Oh yeah, I completely forgot about the Caverns of Time, I remember my friends and I explored that place, damn that some good memories. I also remember the construction sign in Mount Hyjal too, though I never met others when I went there. I did invite people along though on these expeditions, just because I liked showing them off so much. I don't really remember the priest bug though, but that can be explained away in the fact that I nor my friends played a priest, so I guess we really wouldn't be aware of it.

Man that game was so fun in vanilla. Flying mounts are great and all, but with wall walking you actually felt like an explorer, and I even remember dubbing myself as one due to how much I did it. Man those were some good times.

#48 Edited by Trilogy (2674 posts) -

@random45:

Yea, the flying mount thing was a great convenience add, but it definitely removed some of the sense of exploration and danger from the game. Blizzard's pretty aware of it these days. They've even expressed some regret in adding flying to the game in the first place. It's why you can't use a flying mount until level cap in the current and next expansion. They don't want players skipping (flying) over content.

Oh, and here's the levitate bug I was talking about. You can imagine, after seeing it, that no mountain or wall could get in your way. It was a lot of fun. I wish they didn't fix it.

#49 Posted by DEFE (260 posts) -

Hm, that's a pretty interesting question. My knee-jerk reaction is to say Termina, and even after putting more thought into it I think I'd stand by that. The world is nicely fleshed out, with interesting characters whose lives you can impact. I think that having some degree of agency in the minutiae of the world is good for making the player invested. Saving it from the moon feels detached in a lot of ways. A world-ending event is far enough removed from my own day to day reality that I'm much more invested in things like the old woman being robbed by Sakon and the Anju/Kafei quest. Contrast that with Twilight Princess's castle town, in which you can't even speak to the majority of people. They might as well not be there, and the focus has to remain on gameplay and the central storyline. It then helps immensely that Majora's Mask is just a fantastic game to play. That just increases my positivity toward that world.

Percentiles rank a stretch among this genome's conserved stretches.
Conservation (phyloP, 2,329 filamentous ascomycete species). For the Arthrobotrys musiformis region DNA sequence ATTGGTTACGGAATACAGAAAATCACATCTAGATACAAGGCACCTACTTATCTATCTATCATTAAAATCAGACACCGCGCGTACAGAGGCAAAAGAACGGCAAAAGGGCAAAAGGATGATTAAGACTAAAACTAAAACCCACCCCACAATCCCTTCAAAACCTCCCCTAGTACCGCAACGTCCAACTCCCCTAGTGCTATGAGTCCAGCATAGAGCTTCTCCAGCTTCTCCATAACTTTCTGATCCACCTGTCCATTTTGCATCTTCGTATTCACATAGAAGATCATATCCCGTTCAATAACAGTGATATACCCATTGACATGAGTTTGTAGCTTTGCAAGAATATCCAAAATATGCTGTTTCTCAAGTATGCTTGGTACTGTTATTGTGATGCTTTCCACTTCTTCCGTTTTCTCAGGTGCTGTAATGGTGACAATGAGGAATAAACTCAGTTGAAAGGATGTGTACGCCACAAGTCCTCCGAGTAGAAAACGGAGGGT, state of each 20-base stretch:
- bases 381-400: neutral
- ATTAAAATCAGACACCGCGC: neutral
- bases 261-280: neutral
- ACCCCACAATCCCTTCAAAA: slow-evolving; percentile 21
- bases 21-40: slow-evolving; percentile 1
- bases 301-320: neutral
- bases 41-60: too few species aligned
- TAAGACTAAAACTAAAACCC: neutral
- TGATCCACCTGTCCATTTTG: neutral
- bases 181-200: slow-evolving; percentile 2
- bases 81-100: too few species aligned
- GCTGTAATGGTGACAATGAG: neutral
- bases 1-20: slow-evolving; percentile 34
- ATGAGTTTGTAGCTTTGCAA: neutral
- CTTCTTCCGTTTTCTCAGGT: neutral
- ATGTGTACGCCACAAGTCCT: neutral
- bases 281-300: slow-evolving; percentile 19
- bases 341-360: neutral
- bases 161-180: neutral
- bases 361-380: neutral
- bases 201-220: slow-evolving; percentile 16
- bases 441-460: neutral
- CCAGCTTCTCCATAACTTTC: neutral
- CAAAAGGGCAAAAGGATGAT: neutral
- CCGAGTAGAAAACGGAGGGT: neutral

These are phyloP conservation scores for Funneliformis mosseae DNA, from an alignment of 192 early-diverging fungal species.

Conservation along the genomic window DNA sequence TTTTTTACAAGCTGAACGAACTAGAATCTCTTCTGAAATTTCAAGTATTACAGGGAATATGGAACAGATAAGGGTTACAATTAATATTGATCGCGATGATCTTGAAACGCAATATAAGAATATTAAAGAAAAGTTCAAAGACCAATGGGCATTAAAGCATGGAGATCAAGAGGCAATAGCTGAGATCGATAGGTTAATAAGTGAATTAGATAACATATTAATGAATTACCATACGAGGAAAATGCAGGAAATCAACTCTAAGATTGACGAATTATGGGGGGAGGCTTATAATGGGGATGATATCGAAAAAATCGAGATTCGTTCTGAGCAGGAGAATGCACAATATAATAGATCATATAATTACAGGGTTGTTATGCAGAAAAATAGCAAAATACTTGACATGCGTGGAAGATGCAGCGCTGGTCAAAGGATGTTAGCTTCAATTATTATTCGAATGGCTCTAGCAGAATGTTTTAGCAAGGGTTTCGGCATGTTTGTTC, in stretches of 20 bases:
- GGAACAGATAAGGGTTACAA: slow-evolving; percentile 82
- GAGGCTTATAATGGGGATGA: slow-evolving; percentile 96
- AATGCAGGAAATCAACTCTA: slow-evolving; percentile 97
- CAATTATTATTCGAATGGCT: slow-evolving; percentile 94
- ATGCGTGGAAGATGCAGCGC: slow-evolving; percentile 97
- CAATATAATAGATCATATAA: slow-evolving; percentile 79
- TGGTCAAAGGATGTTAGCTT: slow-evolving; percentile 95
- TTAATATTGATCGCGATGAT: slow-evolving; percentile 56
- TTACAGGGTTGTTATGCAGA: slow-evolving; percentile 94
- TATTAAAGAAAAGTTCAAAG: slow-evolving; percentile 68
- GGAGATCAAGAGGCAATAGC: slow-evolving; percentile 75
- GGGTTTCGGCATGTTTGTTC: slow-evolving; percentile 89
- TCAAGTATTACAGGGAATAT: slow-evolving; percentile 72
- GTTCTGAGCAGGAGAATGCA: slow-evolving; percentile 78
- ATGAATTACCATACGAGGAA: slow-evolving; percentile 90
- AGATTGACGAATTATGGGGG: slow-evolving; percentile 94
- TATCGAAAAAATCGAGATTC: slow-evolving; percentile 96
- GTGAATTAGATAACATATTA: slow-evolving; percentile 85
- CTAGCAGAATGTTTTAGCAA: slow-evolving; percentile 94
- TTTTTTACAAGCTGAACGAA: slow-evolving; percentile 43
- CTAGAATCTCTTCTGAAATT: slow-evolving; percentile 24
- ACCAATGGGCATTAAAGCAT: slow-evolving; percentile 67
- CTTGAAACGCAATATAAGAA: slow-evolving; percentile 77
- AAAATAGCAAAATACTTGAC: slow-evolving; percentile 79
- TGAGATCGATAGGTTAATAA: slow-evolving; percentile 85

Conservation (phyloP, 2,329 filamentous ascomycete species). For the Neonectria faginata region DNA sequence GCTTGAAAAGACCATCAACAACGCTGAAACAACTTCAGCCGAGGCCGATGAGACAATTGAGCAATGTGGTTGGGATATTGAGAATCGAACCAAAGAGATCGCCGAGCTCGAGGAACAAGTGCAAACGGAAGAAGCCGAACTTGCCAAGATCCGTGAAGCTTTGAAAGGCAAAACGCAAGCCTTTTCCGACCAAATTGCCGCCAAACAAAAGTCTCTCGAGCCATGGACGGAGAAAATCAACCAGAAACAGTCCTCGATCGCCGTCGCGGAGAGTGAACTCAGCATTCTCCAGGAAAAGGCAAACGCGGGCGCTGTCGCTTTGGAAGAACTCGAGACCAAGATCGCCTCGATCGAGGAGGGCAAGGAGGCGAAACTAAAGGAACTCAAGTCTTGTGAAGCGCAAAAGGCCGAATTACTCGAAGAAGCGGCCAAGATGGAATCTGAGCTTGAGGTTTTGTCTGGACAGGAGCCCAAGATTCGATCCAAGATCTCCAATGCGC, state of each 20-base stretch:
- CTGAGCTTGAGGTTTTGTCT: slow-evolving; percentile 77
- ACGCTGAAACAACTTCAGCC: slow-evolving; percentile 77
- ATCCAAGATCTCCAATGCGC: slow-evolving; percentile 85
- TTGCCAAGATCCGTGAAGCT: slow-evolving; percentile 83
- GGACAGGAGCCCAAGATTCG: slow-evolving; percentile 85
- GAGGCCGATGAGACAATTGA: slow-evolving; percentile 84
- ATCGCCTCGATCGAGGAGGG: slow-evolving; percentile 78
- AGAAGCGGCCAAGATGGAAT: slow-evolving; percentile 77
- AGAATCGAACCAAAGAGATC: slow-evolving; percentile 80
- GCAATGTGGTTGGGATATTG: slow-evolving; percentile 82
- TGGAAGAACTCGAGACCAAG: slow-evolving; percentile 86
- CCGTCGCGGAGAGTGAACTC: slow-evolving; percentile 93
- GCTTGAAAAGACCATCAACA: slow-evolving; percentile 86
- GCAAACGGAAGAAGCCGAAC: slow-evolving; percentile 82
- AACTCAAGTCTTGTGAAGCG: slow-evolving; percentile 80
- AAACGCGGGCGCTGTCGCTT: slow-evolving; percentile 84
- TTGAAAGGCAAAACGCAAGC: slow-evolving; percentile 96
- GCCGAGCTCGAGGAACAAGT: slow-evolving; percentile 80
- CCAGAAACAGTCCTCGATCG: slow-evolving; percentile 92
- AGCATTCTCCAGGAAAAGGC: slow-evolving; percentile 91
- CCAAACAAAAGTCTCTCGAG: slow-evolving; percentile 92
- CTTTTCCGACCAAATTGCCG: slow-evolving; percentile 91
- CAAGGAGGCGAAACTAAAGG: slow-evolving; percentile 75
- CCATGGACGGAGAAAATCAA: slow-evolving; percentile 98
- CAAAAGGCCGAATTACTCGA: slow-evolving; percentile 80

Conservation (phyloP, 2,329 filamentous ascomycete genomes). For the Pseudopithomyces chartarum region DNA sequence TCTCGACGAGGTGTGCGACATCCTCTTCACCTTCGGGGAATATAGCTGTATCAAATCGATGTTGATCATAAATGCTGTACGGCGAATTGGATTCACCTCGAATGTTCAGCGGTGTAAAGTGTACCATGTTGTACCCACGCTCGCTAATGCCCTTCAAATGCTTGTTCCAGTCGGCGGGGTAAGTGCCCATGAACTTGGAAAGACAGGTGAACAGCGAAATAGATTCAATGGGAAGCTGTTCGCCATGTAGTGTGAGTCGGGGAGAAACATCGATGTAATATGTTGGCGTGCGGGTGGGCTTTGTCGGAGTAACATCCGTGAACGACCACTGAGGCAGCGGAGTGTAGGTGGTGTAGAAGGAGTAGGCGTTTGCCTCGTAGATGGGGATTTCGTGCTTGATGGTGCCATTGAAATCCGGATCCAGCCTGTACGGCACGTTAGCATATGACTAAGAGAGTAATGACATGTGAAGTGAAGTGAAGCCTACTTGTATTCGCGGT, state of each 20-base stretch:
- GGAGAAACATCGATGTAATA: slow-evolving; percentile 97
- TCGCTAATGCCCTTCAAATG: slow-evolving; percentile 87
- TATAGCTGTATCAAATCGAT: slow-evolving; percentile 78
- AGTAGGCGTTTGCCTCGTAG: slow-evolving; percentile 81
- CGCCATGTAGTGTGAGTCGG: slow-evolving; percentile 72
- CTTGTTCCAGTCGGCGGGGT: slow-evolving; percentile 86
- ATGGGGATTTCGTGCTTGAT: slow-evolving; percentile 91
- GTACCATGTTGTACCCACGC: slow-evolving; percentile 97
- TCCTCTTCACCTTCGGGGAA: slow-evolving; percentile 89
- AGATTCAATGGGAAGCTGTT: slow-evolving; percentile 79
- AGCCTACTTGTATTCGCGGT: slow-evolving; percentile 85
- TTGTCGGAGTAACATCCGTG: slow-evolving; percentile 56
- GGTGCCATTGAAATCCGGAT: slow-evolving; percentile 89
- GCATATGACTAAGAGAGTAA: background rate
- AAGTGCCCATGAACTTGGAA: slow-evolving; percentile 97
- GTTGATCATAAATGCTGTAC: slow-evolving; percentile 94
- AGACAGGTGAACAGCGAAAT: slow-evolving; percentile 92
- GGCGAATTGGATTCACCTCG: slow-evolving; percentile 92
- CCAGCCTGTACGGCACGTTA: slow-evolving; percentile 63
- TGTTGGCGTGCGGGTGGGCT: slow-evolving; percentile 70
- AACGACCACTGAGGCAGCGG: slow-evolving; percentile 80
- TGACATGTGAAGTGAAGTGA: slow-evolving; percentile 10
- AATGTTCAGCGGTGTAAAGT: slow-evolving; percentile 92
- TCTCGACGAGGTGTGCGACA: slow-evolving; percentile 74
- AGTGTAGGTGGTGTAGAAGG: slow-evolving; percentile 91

Another that I might think of is Isle Delfino. Super Mario Sunshine is the first game that I can think of where I would just stop and look at things. It was the kind of place I would want to vacation at.

I can't argue with those saying Inaba. Unsurprisingly, since Persona 4 has plenty of visual novel-esque elements, I think of Inaba much as I would think of Yamaku from Katawa Shoujo. Both involve a high school and the small town around it. They both involve a main character who was suddenly pulled away from a busy city and dropped into a cute little town that is realistic enough to be believable, but undeniably idyllic and placid. Mix that with the fact that you always have pleasant background music and you're immersed in a story in which your character will be having interesting, positive experiences, and you have a pretty appealing world. Whereas my above examples are a fantasy world and a tropical paradise, Inaba and Yamaku feel a bit more real. It almost feels like you could live there.

Hard to argue with